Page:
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AICR Launches National Campaign to Bust Myths, Present Facts about Cancer Risk


 

February is Cancer Prevention Month. The American Institute for Cancer Research (AICR) is leading a national campaign to help Americans separate the myths from facts about cancer risk. Throughout the month, AICR will debunk cancer misperceptions and empower Americans with accurate, evidence-based advice on cancer prevention.

AICR estimates that around 40 percent of all cancer cases can be prevented. Eating a healthy diet, being more active each day and maintaining a healthy weight are, after not smoking, the most important ways to reduce cancer risk. The majority of Americans are unaware of these science-based strategies, leading to confusion about lifestyle and cancer risk.

AICR's Cancer Risk Awareness survey found that 89 percent of people believe that "cancer is often genetic - it is inherited risk and they can do nothing about it." Experts say, not true. Even if someone has a genetic mutation known to significantly increase cancer risk -- such as the BRCA1 gene that is known to cause breast cancer -- it is not certain that the person will eventually get cancer.

"The myth that there's nothing you can do to reduce your risk is worrisome," said AICR's Senior Director of Nutrition Programs, Alice Bender. "The fact is strong evidence shows there are daily actions we can take to improve our odds of not getting cancer."

Many of the common misperceptions are perpetuated by sensational headlines from an early animal study or results from a small human trial that are never replicated in larger studies.

The belief that soy increases breast cancer risk continues to be one of the most common and persistent myths. Studies have shown that eating whole soy foods may actually reduce risk of cancer for some women.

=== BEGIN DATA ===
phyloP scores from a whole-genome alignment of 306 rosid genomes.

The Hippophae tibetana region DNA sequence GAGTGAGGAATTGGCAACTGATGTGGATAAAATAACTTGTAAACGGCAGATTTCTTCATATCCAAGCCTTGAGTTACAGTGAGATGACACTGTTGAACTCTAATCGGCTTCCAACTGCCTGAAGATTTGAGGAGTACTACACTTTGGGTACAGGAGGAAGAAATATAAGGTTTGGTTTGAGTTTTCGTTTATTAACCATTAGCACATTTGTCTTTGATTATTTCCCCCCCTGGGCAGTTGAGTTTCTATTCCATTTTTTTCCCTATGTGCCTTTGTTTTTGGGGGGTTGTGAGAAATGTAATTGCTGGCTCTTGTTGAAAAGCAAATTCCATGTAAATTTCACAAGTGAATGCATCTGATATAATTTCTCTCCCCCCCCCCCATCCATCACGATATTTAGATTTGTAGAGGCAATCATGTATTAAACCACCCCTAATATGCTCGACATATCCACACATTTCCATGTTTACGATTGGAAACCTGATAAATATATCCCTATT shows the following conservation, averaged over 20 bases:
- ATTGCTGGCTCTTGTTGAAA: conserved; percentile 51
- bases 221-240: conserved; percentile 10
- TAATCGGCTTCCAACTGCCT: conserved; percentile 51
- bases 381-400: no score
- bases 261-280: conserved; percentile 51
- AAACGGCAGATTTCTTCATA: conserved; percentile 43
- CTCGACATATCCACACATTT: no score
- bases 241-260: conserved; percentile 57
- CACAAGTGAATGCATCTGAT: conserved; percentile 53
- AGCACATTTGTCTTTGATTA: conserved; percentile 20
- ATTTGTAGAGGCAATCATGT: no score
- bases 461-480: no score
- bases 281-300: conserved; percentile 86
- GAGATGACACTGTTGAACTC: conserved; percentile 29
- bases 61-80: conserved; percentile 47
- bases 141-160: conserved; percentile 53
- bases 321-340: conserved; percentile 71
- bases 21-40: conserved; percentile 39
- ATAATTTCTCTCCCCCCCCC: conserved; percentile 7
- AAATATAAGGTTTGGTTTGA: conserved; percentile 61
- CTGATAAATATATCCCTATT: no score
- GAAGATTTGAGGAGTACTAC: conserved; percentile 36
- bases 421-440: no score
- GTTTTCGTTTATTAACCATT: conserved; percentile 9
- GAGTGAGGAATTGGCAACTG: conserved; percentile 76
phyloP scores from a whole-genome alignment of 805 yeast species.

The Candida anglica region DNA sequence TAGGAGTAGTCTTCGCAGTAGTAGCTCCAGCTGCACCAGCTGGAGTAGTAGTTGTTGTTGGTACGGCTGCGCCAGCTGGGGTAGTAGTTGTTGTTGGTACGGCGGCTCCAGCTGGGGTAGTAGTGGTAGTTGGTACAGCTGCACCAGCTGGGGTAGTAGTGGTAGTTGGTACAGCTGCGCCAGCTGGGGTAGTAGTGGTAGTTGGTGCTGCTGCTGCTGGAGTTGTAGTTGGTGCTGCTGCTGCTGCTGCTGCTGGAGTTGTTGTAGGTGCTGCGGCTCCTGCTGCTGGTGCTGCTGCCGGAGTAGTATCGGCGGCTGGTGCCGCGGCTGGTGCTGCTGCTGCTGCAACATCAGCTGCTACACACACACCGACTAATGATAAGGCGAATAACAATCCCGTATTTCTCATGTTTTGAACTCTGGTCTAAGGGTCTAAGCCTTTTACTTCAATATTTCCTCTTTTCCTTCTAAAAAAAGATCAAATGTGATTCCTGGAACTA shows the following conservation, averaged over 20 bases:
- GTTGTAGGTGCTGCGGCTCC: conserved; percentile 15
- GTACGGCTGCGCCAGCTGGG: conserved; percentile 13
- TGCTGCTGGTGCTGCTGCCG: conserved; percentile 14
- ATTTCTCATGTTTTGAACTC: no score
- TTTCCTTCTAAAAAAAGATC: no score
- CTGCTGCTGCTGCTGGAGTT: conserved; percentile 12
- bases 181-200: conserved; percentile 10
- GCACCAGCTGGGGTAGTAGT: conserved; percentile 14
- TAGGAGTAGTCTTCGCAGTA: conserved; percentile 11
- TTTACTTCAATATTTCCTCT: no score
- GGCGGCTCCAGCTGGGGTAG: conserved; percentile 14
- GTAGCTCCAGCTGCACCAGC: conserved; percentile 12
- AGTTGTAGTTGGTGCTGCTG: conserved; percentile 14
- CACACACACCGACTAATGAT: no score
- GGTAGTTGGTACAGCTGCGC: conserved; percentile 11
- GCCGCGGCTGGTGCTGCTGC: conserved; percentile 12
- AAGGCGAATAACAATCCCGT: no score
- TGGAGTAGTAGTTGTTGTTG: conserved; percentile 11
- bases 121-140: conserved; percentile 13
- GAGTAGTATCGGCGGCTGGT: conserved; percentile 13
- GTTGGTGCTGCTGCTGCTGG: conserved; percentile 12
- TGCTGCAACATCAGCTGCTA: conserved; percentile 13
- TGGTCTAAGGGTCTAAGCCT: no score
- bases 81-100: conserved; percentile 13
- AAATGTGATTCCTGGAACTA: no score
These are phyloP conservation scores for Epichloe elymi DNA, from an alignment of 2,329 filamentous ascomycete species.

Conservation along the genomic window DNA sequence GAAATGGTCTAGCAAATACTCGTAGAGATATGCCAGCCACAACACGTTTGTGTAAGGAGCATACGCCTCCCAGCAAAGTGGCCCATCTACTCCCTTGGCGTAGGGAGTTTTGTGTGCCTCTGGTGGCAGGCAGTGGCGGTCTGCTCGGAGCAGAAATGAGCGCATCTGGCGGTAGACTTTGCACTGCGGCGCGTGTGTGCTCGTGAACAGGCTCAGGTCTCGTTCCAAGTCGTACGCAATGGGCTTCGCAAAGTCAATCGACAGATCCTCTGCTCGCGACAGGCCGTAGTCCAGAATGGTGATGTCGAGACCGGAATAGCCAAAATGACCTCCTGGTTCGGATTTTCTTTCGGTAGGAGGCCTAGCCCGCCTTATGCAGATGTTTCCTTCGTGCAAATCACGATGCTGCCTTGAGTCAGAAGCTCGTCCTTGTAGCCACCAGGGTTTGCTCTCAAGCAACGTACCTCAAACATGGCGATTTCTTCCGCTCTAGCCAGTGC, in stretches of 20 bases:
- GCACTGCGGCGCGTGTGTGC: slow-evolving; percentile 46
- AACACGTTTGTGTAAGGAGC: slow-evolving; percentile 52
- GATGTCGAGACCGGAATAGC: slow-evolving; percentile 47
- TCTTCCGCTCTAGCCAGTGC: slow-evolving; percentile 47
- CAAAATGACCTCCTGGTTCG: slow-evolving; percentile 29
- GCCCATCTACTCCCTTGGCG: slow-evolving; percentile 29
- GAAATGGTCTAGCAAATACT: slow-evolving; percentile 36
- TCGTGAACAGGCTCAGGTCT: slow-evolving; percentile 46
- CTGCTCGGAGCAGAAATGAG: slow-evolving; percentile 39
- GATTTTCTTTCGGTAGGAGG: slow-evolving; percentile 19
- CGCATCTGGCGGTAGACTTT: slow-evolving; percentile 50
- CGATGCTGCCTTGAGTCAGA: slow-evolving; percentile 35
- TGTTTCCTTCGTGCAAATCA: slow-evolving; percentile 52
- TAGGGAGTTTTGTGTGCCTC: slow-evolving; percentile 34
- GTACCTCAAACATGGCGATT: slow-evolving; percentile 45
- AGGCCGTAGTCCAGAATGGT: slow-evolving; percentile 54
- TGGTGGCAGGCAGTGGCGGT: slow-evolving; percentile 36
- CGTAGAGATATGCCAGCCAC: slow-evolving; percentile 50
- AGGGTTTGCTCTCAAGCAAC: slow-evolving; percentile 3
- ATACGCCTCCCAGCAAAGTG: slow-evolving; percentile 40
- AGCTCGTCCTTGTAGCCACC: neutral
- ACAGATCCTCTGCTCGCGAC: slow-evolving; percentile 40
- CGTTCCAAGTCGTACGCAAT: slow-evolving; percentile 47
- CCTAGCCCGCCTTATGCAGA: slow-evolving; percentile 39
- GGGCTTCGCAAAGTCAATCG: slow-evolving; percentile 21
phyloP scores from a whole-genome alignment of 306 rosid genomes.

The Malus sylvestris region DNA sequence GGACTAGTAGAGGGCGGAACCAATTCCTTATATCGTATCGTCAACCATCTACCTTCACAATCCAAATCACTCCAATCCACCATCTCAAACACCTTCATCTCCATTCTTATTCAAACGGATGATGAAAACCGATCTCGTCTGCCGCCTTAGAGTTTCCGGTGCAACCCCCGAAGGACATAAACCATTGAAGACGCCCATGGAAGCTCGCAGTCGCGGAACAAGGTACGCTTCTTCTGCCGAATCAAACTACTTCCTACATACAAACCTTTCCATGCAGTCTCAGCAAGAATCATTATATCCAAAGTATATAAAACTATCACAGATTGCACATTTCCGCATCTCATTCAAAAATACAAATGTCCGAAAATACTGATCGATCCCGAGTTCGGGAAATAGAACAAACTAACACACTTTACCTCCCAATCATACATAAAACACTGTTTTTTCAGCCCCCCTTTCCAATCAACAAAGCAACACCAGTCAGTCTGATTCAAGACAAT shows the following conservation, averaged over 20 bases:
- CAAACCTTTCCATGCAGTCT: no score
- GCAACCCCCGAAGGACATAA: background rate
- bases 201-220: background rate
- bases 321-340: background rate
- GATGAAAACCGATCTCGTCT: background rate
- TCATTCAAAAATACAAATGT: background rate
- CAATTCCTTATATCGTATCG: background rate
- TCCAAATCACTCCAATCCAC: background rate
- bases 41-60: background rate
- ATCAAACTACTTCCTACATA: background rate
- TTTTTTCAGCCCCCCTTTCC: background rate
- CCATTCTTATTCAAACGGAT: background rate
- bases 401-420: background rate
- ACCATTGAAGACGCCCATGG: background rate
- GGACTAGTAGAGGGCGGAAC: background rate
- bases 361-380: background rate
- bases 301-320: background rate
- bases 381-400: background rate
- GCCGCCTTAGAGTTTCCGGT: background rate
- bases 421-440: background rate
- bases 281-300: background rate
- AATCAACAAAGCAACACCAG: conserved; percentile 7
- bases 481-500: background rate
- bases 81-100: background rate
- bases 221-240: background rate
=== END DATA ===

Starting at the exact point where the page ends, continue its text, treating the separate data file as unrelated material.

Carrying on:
The headlines around red wine make it tempting to believe that alcohol can be healthy. But the fact is that all alcohol, regardless of the source, is a carcinogen. AICR's latest report showed that drinking alcohol of any type links to increased risk for breast and several other cancers.

Another idea that is not supported by science but commonly believed is that eating organic fruits and vegetables offers extra protection against cancer. "Eating a diet rich in plant foods can help reduce the risk of cancer - whether organically or conventionally produced," Bender says. "Research so far has not shown that organically grown foods are more cancer-protective than those grown conventionally."

A recent court case in California perpetuated the myth that drinking coffee can cause cancer. Scientists say coffee does not need to carry a cancer warning. In fact, research shows that coffee reduces risk for liver and endometrial cancers. "

Through this campaign, we want people to know the best evidence-based steps they can take to lower their cancer risk," says Bender. "Downloading our free 30-Day Cancer Prevention checklist is a great way to start."

In February, millions of Americans will see AICR's Cancer Prevention announcement on television. Our public service announcement will educate viewers about the links between lifestyle choices and cancer risk.

"AICR is grateful to all the organizations and partners joining us for the Cancer Prevention Month campaign," says Deirdre McGinley-Gieser, Senior Vice President, Programs at AICR.

 
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